With the right tools on hand to begin with I reckon this would be a 2 hour job at most for the average DIY guy.
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post #15 of 22 Old 02-05-2012, 08:48 AM
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Andrew- Thanks for the info in hex sizes and glad it went smoothly. As you discovered, it is virtually impossible to get all the oil out, but most of the oil in there is new, so works fine.

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post #16 of 22 Old 03-23-2012, 07:56 AM
 
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Quote:
Originally Posted by AWay View Post
Finished this up yesterday and just wanted to add my notes.

The drain bolt takes a 14mm hex bit. It would be advisable to have a longer (2 inches+ if possible) hex bit as clearance is a small issue with the gearbox housing. The extra bit length will help engage the drain bolt at a straighter and more positive angle.

Otherwise very straight forward. The bolt to remove the mesh filter is an 8mm. And finally, the dipstick/fill bolt takes a 12mm hex bit to remove.

I believe the guide says the gearbox takes 3.5 liters to fill but I assume that is bone dry and factory fill. I was only able to re-fill with 2.75 liters of new Redline 75W90 NS fluid before it got between the max and min lines. (closer to max than min) That was with the car being relatively warm still from a drive and blowing air through the union as described in the DIY to remove as much old fluid as possible.

With the right tools on hand to begin with I reckon this would be a 2 hour job at most for the average DIY guy.
Did you add frction modifier? If you did, how much did you add?
TIA.
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post #17 of 22 Old 03-23-2012, 08:29 AM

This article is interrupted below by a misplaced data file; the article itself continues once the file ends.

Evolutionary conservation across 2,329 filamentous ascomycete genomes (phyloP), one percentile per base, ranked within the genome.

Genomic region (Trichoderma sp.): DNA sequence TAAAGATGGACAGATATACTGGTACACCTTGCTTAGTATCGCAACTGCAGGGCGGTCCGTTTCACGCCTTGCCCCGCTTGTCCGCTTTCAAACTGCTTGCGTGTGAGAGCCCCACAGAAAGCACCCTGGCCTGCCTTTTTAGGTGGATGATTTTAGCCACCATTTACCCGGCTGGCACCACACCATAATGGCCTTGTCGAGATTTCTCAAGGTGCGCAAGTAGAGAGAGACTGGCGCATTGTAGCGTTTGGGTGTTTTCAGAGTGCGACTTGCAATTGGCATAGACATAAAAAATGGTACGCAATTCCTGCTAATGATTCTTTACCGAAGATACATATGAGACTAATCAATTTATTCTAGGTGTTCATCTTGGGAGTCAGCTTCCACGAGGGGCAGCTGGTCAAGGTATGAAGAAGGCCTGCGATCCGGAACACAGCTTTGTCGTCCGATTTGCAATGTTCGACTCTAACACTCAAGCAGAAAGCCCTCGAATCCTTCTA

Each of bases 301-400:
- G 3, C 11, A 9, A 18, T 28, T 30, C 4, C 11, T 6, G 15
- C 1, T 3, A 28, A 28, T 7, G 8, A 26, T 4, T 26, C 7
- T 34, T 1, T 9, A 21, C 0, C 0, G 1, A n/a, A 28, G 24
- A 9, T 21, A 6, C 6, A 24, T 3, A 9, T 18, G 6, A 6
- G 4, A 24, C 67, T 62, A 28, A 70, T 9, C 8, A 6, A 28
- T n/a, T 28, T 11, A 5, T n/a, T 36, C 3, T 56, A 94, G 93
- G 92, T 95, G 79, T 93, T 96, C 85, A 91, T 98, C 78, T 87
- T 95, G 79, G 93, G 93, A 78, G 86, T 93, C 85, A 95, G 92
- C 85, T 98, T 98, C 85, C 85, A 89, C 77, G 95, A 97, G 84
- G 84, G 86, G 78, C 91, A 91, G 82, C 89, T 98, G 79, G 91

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W- Welcome to Ferrari Life. In general, you should only add friction modifiers if you need them. In most cases the NS will work fine without them, just like my Valvoline product. In cases where there is noise from the limited slip, like there has been for some cars with both the NS and Valvoline, small amounts of modifier are added until the noise disappears.

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post #18 of 22 Old 03-23-2012, 08:42 AM Thread Starter
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Taz is right. No friction modifier needed. (no chatter or other ill effects)
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post #19 of 22 Old 03-23-2012, 04:05 PM
 
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Thanks for the responses.The reason I asked is because I just had my engine and gear oil changed yesterday. Engine oil was Mobil 1 5w40 and gear oil was Redline 75w90 ns. My indy tech added 1 bottle of 4 oz. Redline FM to 2.8 qt of Redline 75w90 ns gear oil fill. I used to experience chatter during slow turns with the Shell gear oil, but now with redline + FM =NO chatter at all even if I try to duplicate it.
Is 1 bottle of 4oz FM added to 2.8 qts of RL gear oil, too much? I figured its about 3.4% by volume.
Thanks!
btw, car is f430

Last edited by wildkalabaw; 03-23-2012 at 05:08 PM.
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post #20 of 22 Old 03-23-2012, 07:16 PM
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W- It varies from car to car. Some individual cars seem to have limited slips that need varying amounts of friction modifier. One of the pros may have a better idea how much is normal.

No noise is good, though. What tends to happen is too much friction modifier makes the synchro rings too slippery to work well. Watch for any difficulty shifting, especially if the car is a three pedal. Will be harder to tell with the F1 system, because the 900 or so psi hydraulic pressure will make the shifts work. If you hear any graunching noises when shifting, might be time to rethink how much friction modifier you need.

Brian- You out there for an educated opinion?

Never mind, it is Friday night and some people actually have a life.

Taz